Sending emails with Azure Data Factory

Sending notification emails is a key element of many workflows and pipelines, but unfortunately, ADF does not support it out of the box. This tutorial will show how to leverage Azure Function Apps to augment the capabilities of ADF. By the end of it you will know how to set up an Azure Function and all the associated resources for sending emails for all your pipeline needs. I have attempted to make the function general enough so that it can be shared across projects. Most of the complexity will come from supporting multiple outgoing email accounts.

If you like to live on the edge, you can keep your passwords in plain text. Then you are just a git clone away from sending emails. However, please don't do it🙏; the code will require some minimal changes too.

Now, there are many tutorials on the internet about how to achieve the same results using Power Automate or Logic Apps. As with any design decision there are trade-offs which you should consider when choosing one method over the other. By using Function Apps, you get access to a much simpler licensing model and reduced costs. Another advantage is that you have access to the full source code which makes it possible to tailor behaviour to your heart's content making it perfectly fit your needs. The disadvantages are that you don't have access to a no-code interface anymore and if you need other things only available in Power Automate you'll end up needing it again or having to code them. However, I'll try to keep a steady rate of ported functionality coming in.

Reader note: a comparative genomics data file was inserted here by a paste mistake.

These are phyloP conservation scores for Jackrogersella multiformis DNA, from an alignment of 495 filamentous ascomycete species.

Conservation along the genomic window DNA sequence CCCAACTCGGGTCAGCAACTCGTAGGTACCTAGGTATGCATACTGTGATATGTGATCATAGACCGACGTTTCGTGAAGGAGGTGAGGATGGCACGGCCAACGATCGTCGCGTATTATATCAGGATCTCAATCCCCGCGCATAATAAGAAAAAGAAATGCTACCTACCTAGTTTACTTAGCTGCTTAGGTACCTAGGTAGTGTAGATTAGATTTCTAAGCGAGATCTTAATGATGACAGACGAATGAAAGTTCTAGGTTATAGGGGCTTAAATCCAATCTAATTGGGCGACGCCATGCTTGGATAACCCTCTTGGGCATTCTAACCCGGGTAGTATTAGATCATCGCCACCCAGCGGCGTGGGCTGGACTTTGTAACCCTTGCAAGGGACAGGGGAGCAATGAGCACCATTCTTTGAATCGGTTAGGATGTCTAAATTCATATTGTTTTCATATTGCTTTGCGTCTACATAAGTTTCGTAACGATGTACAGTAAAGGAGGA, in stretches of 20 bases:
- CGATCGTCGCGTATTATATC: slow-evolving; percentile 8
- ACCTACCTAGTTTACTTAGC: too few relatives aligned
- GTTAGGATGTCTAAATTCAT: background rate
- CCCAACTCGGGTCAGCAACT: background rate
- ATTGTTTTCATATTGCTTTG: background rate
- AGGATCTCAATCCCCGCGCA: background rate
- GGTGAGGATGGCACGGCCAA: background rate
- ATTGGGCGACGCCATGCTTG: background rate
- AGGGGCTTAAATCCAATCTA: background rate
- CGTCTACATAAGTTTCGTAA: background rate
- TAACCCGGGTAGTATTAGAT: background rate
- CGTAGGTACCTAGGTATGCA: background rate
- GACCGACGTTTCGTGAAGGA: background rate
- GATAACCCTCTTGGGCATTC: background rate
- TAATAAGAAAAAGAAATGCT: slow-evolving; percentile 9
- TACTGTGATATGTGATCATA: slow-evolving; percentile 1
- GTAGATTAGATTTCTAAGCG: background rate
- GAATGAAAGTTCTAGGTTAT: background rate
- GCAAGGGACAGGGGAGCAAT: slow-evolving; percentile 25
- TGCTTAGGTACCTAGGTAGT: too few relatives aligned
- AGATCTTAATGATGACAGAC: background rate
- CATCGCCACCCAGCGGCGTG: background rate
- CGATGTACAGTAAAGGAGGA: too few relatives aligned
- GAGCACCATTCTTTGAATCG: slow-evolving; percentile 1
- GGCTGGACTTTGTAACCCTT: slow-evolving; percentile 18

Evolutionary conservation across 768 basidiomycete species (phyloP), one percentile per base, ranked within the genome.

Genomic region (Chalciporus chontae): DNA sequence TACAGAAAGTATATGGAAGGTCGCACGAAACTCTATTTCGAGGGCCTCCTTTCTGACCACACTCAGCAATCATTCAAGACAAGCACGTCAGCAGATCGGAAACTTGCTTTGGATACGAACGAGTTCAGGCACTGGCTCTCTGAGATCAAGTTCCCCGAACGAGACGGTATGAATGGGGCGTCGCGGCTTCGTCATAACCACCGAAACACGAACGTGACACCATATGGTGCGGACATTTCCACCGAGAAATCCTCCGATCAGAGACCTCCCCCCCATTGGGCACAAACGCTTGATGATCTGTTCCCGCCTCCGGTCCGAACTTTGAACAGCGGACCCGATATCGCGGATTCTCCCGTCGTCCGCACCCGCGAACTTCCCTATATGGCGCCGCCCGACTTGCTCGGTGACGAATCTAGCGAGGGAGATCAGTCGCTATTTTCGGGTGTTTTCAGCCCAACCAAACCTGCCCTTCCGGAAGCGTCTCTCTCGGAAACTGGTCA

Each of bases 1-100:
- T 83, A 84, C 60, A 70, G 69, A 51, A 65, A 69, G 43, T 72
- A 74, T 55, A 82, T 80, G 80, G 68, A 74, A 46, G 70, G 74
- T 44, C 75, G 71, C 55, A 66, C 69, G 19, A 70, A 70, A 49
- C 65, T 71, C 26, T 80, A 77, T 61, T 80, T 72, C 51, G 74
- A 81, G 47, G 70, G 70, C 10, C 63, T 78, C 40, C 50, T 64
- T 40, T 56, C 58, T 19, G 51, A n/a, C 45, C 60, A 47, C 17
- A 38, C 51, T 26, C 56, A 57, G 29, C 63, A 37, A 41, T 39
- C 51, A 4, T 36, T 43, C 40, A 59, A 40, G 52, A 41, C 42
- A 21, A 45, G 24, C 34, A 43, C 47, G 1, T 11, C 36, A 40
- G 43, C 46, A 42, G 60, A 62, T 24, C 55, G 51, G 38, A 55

All resources will be configured via the Azure Portal (the CLI works as fine and it is better documented by Microsoft) just to do it the hard way.

Let's get started!

The Ingredients

The following resources will be needed to make everything work.

Registering the App

The first thing we'll do is registering a new App in Active Directory. This way we can set up the permissions to access the Key Vault and limit those to only our Function App.

Either go to the Active Directory blade and click on App Registrations or search for it directly. Once there just create a new registration. Once it's created, remember that on the overview summary you can find both the client ID and tenant ID, you'll need both of them.

We can now grant the App permissions to access key vaults. On the left blade you'll find the App Permissions menu. Follow through and then add a permission to access key vaults. Before leaving remember to Grant Admin consent for Default Category.

The last thing we need from our freshly created app is a secret that grants its holder the ability to make use of the App's permissions. To generate it go to the certificates and secrets menu and generate a new client secret. You'll only get one chance to copy the generated secret so be sure to keep it somewhere safe.